We have been
meditating, watching our breath, contemplating the inhalation and
the exhalation. We're using bare attention, mindfulness of the body
while walking, standing, sitting and lying down. Rather than
becoming fascinated, we're opening the mind to conditions as they
are at the present time.
Notice how even in a beautiful place like this we can really make
ourselves miserable. When we are here, we might want to be somewhere
else; when we are walking, we might want to be sitting; when we are
sitting, we might want to be walking. When we are meditating, we are
thinking what we'll do after the retreat. Then after the retreat, we
wish we were back here . . . hopeless, isn't it?
Before you came to this retreat, you were having problems at home
and you were thinking, 'I can hardly wait until I go on retreat.'
And then here you wish, 'I can hardly wait for the retreat to end.'
Maybe you get very tranquil sitting there thinking, 'I want to be
like this all the time,' or you try to get that blissful state you
had yesterday but instead get more and more upset.
When you get these nice blissful states you grasp them; but then you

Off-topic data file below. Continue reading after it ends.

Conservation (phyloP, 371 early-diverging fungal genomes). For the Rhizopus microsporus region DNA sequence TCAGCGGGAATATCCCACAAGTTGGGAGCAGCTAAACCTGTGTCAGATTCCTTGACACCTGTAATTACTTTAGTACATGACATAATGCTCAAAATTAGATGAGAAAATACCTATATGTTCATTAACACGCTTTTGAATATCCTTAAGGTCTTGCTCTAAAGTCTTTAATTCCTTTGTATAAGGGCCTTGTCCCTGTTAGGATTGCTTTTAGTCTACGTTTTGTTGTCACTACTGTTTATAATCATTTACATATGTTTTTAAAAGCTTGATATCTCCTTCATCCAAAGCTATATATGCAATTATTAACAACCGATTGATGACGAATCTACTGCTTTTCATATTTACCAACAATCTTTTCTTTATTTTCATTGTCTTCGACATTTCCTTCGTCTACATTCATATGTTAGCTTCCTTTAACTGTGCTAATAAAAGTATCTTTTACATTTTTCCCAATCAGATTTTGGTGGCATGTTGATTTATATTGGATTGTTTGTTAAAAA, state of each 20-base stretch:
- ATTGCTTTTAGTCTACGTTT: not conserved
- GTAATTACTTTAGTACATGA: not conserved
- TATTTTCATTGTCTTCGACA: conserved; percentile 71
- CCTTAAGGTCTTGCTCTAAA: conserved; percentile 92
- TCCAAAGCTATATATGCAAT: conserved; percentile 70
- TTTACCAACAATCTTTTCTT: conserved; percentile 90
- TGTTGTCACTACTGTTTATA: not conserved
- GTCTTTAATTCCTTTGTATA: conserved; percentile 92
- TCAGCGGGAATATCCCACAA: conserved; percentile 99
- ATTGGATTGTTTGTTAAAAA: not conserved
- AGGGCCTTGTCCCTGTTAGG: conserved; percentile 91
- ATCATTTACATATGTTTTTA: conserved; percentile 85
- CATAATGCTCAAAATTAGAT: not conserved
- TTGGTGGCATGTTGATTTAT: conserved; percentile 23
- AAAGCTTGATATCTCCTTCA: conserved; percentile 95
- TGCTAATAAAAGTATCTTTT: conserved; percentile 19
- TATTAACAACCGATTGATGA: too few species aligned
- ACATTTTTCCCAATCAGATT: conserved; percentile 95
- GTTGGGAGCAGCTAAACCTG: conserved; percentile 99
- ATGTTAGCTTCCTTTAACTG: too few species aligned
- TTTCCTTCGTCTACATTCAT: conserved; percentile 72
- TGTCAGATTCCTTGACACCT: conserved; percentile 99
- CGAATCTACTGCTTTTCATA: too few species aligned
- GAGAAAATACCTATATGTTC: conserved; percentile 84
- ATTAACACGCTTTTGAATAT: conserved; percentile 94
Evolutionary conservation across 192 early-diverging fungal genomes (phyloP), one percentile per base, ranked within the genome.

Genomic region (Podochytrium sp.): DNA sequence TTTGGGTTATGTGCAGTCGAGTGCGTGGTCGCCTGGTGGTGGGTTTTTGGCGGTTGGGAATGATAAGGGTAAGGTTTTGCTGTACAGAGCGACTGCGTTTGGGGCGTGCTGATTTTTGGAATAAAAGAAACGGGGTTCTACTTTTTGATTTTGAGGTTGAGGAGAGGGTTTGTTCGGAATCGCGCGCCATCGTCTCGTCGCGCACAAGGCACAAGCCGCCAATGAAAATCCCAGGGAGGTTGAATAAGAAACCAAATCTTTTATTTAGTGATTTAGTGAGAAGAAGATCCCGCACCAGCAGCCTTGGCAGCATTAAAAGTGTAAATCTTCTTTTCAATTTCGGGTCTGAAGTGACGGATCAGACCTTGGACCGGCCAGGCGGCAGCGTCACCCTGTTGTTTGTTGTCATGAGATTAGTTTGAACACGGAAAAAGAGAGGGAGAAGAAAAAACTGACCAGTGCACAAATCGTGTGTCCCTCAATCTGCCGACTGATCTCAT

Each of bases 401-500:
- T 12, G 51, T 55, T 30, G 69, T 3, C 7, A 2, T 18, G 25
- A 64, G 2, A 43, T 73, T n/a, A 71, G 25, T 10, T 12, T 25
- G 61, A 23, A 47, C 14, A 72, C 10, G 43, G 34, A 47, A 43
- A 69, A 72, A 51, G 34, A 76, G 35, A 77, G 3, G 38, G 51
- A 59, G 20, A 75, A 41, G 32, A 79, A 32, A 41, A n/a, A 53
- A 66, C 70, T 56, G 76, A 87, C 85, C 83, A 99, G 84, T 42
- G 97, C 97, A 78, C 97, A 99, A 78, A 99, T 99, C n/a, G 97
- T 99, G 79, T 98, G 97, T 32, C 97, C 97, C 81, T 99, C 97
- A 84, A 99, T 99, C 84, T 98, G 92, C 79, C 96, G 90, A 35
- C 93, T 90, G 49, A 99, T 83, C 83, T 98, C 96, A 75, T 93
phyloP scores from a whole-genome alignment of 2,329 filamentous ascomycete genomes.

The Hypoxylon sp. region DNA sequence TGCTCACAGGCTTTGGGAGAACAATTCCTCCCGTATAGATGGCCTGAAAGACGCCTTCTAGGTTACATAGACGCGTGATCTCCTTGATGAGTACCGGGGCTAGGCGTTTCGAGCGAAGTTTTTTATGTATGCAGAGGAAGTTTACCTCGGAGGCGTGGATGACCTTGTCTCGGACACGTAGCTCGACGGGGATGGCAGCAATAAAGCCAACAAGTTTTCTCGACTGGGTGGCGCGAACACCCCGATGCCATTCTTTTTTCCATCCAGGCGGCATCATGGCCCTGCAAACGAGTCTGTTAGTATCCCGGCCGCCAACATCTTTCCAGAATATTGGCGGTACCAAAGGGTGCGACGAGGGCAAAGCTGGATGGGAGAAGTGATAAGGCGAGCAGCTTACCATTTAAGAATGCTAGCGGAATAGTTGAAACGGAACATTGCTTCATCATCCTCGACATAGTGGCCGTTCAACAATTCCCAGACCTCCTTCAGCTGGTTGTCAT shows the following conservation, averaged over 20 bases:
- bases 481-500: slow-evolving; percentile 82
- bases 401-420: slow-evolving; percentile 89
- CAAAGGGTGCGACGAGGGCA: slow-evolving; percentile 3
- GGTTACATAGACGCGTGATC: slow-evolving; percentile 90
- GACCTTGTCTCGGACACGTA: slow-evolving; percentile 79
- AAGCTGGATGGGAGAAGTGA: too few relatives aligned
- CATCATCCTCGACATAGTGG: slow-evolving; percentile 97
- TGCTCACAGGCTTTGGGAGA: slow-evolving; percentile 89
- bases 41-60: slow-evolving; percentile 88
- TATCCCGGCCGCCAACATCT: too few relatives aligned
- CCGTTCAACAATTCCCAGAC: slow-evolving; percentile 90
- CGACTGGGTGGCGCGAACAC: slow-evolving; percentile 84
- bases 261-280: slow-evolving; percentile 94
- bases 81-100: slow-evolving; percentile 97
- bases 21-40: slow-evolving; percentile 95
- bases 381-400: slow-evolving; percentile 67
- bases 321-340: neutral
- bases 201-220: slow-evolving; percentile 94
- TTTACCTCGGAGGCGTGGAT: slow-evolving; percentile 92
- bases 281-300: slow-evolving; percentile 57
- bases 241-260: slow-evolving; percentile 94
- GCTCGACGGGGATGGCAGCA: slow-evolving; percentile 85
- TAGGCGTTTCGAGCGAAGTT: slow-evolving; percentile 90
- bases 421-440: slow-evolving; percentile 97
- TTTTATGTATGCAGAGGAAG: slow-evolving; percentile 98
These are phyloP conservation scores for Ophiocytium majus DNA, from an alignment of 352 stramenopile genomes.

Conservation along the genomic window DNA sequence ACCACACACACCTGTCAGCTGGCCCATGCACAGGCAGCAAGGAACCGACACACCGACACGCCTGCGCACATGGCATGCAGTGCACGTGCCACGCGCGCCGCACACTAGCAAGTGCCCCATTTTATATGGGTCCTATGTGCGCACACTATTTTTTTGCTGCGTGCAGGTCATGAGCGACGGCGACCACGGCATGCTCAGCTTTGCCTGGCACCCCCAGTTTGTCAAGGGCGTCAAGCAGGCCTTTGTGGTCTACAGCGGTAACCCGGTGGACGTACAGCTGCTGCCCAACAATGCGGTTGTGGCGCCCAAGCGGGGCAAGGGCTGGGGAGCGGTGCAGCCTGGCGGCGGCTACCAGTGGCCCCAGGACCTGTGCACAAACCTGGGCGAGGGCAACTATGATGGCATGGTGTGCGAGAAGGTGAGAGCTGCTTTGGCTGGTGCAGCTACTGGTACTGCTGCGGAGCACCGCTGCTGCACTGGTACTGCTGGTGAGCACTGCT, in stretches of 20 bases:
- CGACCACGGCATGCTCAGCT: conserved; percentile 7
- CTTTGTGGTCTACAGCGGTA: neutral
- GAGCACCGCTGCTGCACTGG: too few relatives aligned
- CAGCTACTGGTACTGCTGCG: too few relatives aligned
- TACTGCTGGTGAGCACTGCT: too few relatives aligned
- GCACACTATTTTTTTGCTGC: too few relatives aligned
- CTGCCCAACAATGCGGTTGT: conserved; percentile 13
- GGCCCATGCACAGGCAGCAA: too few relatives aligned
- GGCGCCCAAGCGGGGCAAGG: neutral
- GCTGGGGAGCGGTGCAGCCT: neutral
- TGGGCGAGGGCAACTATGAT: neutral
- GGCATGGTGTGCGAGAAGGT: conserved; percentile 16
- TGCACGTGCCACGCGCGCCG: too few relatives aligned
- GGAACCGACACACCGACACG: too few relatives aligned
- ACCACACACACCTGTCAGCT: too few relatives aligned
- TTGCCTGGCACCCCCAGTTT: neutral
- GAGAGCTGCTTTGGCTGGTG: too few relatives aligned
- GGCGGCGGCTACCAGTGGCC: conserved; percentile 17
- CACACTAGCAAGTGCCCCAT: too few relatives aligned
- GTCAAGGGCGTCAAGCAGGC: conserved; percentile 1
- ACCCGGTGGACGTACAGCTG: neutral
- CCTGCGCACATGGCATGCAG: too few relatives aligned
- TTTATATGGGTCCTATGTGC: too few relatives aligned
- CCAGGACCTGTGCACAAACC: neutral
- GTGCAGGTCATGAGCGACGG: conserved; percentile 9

have to get something to eat or do something. So you feel bad at
losing the blissful state. Or maybe you haven't been getting any
blissful states at all: just a lot of miserable memories and anger
and frustrations arise. Everyone else is blissful; so then you feel
upset because everybody else seems to be getting something from this
retreat except you. . . .
This is how we begin to observe that everything changes. Then we
have the possibility to observe how we create problems or attach to
the good or create all kinds of complexities around the conditions
of the moment; wanting something we don't have, wanting to keep
something we have, wanting to get rid of something we have. This is
the human problem of desire, isn't it? We're always looking for
I remember as a child wanting a certain toy. I told my mother that
if she got me that toy, I'd never want anything ever again. It would
completely satisfy me. And I believed it -- I wasn't telling her a
lie; the only thing that was stopping me from being really happy
then was that I didn't have the toy that I wanted. So my mother
bought the toy and gave it to me. I managed to get some happiness
out of it for maybe five minutes . . . and then I had to start
wanting something else. So in getting what I wanted, I felt some
gratification and happiness and then desire for something else
arose. I remember this so vividly because at that young age, I
really believed that if I got that toy that I wanted, I would be
happy forever . . . only to realize that 'happiness forever' was an